The Czech Republic’s main grouping of trades unions has slammed proposed changes in the labour law set out by the government. In an official response to the proposals, the Czech and Moravian Confederation of Trades Unions said the changes would result in Czech employees having the worst working conditions in Europe. The confederation said there was no need for the changes with the Czech labour market already more flexible than most in the 27-strong European Union but job security weaker than average. Changes proposed by the government include lengthening the duration of fixed term contracts to five years from two, doubling the maximum period for specific goal related contracts and making lay-offs easier. The confederation also complained that it was not properly consulted about the changes.
Czech Transport Minister Vít Bárta has sacked the head of the country’s Road and Motorway Directorate and immediately named his successor. The outgoing head of the directorate, Alfred Brunclík, was punished for including a key bridge on the route of the D47 motorway among construction work that the directorate planned to freeze due to cost cutting. The D47 links Ostrava with the rest of the country and continues to the Polish border. His successor, Jiří Švorc, said the directorate would seek maximum savings not just from ongoing construction projects but also operating costs. The directorate has long been under fire for the high construction costs of Czech motorways compared with others in Europe.
The Finance Ministry has prepared a fresh amendment to the country’s lottery law aimed at allowing local councils to clamp down on automatic gaming machines and bars. The changes would allow councils to regulate the most modern video gaming machines as well as the traditional one armed bandit machines for which they already have powers. The ministry proposal calls for a maximum five year phase out period for lotteries and other games of chance so that investments can be recouped. A previous attempt to clamp down on the gaming industry failed when President Václav Klaus vetoed it in June. He argued many charities and associations would suffer from not receiving their share of gaming and lottery receipts.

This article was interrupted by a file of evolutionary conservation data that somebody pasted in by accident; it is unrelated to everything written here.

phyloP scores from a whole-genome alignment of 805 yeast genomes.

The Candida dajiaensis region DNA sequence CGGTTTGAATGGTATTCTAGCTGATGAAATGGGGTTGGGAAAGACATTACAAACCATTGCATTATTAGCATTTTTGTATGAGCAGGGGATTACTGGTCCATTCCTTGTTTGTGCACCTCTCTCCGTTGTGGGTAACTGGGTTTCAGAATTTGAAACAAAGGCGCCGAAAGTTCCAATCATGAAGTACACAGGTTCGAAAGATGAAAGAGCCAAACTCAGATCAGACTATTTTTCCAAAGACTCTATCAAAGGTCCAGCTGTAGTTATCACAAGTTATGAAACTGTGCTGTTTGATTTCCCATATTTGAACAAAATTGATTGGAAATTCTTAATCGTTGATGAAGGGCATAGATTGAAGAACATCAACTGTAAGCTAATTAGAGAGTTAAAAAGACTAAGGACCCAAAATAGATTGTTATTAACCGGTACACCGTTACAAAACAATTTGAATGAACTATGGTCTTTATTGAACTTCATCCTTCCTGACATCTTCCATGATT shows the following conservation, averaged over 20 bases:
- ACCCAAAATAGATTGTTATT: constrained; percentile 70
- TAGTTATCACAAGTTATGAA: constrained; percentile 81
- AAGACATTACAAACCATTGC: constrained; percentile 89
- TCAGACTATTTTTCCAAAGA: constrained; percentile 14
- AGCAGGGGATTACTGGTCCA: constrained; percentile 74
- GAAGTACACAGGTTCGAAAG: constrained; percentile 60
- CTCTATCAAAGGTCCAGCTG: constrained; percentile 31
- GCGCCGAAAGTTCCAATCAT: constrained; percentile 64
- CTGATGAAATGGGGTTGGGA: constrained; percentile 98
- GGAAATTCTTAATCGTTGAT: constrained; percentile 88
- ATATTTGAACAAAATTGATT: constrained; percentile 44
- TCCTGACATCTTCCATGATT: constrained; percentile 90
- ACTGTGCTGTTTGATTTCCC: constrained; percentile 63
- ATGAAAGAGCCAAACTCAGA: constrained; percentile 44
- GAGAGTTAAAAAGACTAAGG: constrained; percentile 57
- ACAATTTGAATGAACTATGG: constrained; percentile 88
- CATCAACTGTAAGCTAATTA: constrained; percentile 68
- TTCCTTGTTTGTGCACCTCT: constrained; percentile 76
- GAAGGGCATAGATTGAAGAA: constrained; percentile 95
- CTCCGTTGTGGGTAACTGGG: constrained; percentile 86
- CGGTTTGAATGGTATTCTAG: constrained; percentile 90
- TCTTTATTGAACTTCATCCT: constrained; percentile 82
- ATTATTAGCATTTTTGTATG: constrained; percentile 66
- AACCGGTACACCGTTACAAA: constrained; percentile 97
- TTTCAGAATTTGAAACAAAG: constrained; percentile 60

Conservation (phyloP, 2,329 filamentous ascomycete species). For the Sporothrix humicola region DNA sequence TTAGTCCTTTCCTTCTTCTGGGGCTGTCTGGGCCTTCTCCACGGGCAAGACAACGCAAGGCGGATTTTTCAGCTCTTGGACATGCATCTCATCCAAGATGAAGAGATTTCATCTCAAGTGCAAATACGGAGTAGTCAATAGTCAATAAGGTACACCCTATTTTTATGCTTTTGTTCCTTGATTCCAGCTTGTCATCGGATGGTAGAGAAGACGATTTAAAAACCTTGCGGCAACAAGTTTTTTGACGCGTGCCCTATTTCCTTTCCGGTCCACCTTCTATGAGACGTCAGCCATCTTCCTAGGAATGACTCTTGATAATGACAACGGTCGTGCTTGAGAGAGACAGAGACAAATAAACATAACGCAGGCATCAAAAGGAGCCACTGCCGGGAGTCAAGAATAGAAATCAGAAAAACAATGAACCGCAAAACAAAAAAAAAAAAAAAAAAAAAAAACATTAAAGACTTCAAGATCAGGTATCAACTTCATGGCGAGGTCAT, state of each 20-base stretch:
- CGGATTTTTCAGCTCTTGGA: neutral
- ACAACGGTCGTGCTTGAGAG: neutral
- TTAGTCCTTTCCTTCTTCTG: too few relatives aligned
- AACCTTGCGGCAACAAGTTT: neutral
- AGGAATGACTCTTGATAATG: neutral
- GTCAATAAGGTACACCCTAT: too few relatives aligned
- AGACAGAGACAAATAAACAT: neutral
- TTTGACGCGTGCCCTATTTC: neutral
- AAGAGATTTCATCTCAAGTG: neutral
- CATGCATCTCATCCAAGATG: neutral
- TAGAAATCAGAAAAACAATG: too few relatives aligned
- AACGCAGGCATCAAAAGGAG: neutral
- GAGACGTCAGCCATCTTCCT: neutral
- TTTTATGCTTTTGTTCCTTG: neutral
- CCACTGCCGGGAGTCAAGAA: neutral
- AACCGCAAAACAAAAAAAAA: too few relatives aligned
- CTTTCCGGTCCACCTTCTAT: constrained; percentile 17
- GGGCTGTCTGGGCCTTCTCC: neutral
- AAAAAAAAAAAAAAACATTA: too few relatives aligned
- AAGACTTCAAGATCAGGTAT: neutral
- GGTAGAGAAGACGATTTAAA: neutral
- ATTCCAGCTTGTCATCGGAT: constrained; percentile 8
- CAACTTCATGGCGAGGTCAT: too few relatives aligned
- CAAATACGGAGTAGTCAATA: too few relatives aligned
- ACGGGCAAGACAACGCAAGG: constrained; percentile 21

Czech police have begun investigating the case of an alleged Russian spy who may have infiltrated the Army General Staff. The charges were pressed by the former head of the police section for investigations in the armed forces, Martin Hádek. He has questioned why no one is being investigated in spite of a scandal that resulted in the dismissal of three army generals and a major. The daily Mladá fronta Dnes reported in late July that the alleged agent had been gathering information about the generals via the major, who ran their office. He is said to have disappeared in late 2009 and went to Moscow.
Confidence in the Czech economy slipped slightly in August compared with July according to figures released by the Czech Statistical Office on Tuesday. The overall confidence indicator fell 0.8 points over the month. Consumer confidence fell by 4.5 points over the month, outweighing a slight rise in business sentiment. The industry and trade sectors were the most optimistic with construction still in the dumps. The level of the composite confidence index is 16.3 points higher than a year earlier. Confidence has generally been rising since the end of 2009 following the steep drop during the economic crisis.